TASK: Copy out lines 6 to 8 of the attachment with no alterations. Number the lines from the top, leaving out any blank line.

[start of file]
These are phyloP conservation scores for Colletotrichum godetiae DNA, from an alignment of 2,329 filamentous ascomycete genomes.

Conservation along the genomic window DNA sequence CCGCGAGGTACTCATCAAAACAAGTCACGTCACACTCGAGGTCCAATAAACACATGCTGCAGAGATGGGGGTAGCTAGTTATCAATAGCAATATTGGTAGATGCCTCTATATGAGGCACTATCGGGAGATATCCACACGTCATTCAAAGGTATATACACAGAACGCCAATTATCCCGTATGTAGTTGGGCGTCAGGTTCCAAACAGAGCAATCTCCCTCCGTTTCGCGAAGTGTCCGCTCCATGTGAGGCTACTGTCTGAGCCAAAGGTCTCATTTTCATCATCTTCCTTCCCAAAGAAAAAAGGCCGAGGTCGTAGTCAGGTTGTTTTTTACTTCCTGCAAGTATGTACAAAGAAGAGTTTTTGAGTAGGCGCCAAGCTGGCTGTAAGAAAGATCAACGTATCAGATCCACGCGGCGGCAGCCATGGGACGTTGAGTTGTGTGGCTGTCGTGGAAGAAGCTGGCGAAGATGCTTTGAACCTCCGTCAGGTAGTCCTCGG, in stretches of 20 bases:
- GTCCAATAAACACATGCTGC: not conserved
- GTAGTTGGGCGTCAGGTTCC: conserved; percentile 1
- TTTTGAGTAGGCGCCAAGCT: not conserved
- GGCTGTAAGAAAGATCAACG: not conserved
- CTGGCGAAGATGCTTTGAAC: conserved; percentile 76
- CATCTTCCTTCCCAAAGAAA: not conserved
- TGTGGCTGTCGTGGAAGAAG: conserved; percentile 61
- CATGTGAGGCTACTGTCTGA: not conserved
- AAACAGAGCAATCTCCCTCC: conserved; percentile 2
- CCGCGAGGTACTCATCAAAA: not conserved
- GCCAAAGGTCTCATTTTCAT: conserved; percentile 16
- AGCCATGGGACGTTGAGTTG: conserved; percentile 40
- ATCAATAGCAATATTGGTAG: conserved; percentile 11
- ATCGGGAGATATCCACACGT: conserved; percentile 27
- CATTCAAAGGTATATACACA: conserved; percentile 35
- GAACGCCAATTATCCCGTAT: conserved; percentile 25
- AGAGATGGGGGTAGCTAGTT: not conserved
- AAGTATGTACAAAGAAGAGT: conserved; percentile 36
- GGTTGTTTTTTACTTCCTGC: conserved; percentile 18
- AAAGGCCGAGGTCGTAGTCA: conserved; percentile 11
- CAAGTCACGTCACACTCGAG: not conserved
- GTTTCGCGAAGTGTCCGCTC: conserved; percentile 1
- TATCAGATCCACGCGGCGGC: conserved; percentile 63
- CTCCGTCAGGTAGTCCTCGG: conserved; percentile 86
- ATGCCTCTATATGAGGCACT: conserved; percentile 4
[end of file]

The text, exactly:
- GGCTGTAAGAAAGATCAACG: not conserved
- CTGGCGAAGATGCTTTGAAC: conserved; percentile 76
- CATCTTCCTTCCCAAAGAAA: not conserved